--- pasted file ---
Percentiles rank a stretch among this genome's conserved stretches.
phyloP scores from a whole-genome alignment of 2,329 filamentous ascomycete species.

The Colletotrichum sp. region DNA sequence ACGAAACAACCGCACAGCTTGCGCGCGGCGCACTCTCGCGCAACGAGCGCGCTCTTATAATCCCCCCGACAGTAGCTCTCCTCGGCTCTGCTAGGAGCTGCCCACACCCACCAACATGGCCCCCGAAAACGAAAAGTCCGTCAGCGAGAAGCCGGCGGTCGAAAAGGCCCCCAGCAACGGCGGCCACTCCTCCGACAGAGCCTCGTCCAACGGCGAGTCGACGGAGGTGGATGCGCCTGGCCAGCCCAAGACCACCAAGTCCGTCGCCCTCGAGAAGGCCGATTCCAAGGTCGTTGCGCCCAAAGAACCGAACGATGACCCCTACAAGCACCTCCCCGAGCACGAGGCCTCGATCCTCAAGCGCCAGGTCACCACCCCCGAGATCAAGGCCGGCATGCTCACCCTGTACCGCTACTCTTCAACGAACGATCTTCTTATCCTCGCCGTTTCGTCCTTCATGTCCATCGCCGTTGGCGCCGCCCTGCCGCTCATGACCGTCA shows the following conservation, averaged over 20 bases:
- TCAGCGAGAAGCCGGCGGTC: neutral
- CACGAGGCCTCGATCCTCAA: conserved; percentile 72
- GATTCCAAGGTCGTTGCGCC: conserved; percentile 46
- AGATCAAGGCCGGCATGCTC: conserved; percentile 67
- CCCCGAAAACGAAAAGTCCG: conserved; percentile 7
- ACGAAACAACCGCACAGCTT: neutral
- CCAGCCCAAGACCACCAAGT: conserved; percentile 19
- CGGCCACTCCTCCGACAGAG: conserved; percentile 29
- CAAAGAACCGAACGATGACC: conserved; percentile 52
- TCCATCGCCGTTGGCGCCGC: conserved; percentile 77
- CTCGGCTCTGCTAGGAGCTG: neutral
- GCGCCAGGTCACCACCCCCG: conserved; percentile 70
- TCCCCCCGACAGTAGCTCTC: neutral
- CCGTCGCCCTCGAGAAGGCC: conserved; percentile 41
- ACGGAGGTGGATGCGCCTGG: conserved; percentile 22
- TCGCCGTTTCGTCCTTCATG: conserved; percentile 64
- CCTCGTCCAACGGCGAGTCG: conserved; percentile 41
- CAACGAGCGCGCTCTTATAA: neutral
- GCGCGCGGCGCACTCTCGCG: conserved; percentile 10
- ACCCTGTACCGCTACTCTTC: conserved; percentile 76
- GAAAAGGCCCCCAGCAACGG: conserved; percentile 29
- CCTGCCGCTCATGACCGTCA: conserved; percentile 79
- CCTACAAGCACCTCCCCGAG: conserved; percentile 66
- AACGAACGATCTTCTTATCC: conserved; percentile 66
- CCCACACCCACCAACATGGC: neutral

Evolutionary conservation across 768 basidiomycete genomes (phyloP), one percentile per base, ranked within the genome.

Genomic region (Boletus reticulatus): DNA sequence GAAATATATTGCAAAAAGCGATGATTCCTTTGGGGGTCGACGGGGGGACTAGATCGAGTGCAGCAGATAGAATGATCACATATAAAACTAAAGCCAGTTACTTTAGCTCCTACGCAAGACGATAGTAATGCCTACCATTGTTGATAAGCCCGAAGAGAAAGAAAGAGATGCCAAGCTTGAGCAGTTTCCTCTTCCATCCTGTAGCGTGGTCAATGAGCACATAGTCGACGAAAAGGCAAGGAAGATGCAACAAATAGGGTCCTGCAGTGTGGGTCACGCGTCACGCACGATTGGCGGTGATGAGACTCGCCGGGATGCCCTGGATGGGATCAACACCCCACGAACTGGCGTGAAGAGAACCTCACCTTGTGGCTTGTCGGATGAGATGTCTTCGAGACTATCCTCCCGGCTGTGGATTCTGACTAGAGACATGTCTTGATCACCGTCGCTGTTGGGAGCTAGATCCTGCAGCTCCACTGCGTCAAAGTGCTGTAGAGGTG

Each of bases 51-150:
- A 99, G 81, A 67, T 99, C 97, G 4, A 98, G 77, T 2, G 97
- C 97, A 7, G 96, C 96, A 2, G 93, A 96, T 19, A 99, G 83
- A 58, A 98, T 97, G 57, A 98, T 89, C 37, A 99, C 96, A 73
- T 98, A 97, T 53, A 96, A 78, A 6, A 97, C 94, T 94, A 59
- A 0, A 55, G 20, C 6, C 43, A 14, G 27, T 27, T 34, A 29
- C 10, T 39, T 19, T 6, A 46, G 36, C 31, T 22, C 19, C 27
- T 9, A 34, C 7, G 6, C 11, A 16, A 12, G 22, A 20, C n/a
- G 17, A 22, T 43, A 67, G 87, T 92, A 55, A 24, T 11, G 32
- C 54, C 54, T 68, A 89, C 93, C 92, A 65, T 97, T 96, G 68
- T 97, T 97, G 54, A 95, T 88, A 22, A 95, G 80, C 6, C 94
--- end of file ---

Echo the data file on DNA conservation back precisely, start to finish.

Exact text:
Percentiles rank a stretch among this genome's conserved stretches.
phyloP scores from a whole-genome alignment of 2,329 filamentous ascomycete species.

The Colletotrichum sp. region DNA sequence ACGAAACAACCGCACAGCTTGCGCGCGGCGCACTCTCGCGCAACGAGCGCGCTCTTATAATCCCCCCGACAGTAGCTCTCCTCGGCTCTGCTAGGAGCTGCCCACACCCACCAACATGGCCCCCGAAAACGAAAAGTCCGTCAGCGAGAAGCCGGCGGTCGAAAAGGCCCCCAGCAACGGCGGCCACTCCTCCGACAGAGCCTCGTCCAACGGCGAGTCGACGGAGGTGGATGCGCCTGGCCAGCCCAAGACCACCAAGTCCGTCGCCCTCGAGAAGGCCGATTCCAAGGTCGTTGCGCCCAAAGAACCGAACGATGACCCCTACAAGCACCTCCCCGAGCACGAGGCCTCGATCCTCAAGCGCCAGGTCACCACCCCCGAGATCAAGGCCGGCATGCTCACCCTGTACCGCTACTCTTCAACGAACGATCTTCTTATCCTCGCCGTTTCGTCCTTCATGTCCATCGCCGTTGGCGCCGCCCTGCCGCTCATGACCGTCA shows the following conservation, averaged over 20 bases:
- TCAGCGAGAAGCCGGCGGTC: neutral
- CACGAGGCCTCGATCCTCAA: conserved; percentile 72
- GATTCCAAGGTCGTTGCGCC: conserved; percentile 46
- AGATCAAGGCCGGCATGCTC: conserved; percentile 67
- CCCCGAAAACGAAAAGTCCG: conserved; percentile 7
- ACGAAACAACCGCACAGCTT: neutral
- CCAGCCCAAGACCACCAAGT: conserved; percentile 19
- CGGCCACTCCTCCGACAGAG: conserved; percentile 29
- CAAAGAACCGAACGATGACC: conserved; percentile 52
- TCCATCGCCGTTGGCGCCGC: conserved; percentile 77
- CTCGGCTCTGCTAGGAGCTG: neutral
- GCGCCAGGTCACCACCCCCG: conserved; percentile 70
- TCCCCCCGACAGTAGCTCTC: neutral
- CCGTCGCCCTCGAGAAGGCC: conserved; percentile 41
- ACGGAGGTGGATGCGCCTGG: conserved; percentile 22
- TCGCCGTTTCGTCCTTCATG: conserved; percentile 64
- CCTCGTCCAACGGCGAGTCG: conserved; percentile 41
- CAACGAGCGCGCTCTTATAA: neutral
- GCGCGCGGCGCACTCTCGCG: conserved; percentile 10
- ACCCTGTACCGCTACTCTTC: conserved; percentile 76
- GAAAAGGCCCCCAGCAACGG: conserved; percentile 29
- CCTGCCGCTCATGACCGTCA: conserved; percentile 79
- CCTACAAGCACCTCCCCGAG: conserved; percentile 66
- AACGAACGATCTTCTTATCC: conserved; percentile 66
- CCCACACCCACCAACATGGC: neutral

Evolutionary conservation across 768 basidiomycete genomes (phyloP), one percentile per base, ranked within the genome.

Genomic region (Boletus reticulatus): DNA sequence GAAATATATTGCAAAAAGCGATGATTCCTTTGGGGGTCGACGGGGGGACTAGATCGAGTGCAGCAGATAGAATGATCACATATAAAACTAAAGCCAGTTACTTTAGCTCCTACGCAAGACGATAGTAATGCCTACCATTGTTGATAAGCCCGAAGAGAAAGAAAGAGATGCCAAGCTTGAGCAGTTTCCTCTTCCATCCTGTAGCGTGGTCAATGAGCACATAGTCGACGAAAAGGCAAGGAAGATGCAACAAATAGGGTCCTGCAGTGTGGGTCACGCGTCACGCACGATTGGCGGTGATGAGACTCGCCGGGATGCCCTGGATGGGATCAACACCCCACGAACTGGCGTGAAGAGAACCTCACCTTGTGGCTTGTCGGATGAGATGTCTTCGAGACTATCCTCCCGGCTGTGGATTCTGACTAGAGACATGTCTTGATCACCGTCGCTGTTGGGAGCTAGATCCTGCAGCTCCACTGCGTCAAAGTGCTGTAGAGGTG

Each of bases 51-150:
- A 99, G 81, A 67, T 99, C 97, G 4, A 98, G 77, T 2, G 97
- C 97, A 7, G 96, C 96, A 2, G 93, A 96, T 19, A 99, G 83
- A 58, A 98, T 97, G 57, A 98, T 89, C 37, A 99, C 96, A 73
- T 98, A 97, T 53, A 96, A 78, A 6, A 97, C 94, T 94, A 59
- A 0, A 55, G 20, C 6, C 43, A 14, G 27, T 27, T 34, A 29
- C 10, T 39, T 19, T 6, A 46, G 36, C 31, T 22, C 19, C 27
- T 9, A 34, C 7, G 6, C 11, A 16, A 12, G 22, A 20, C n/a
- G 17, A 22, T 43, A 67, G 87, T 92, A 55, A 24, T 11, G 32
- C 54, C 54, T 68, A 89, C 93, C 92, A 65, T 97, T 96, G 68
- T 97, T 97, G 54, A 95, T 88, A 22, A 95, G 80, C 6, C 94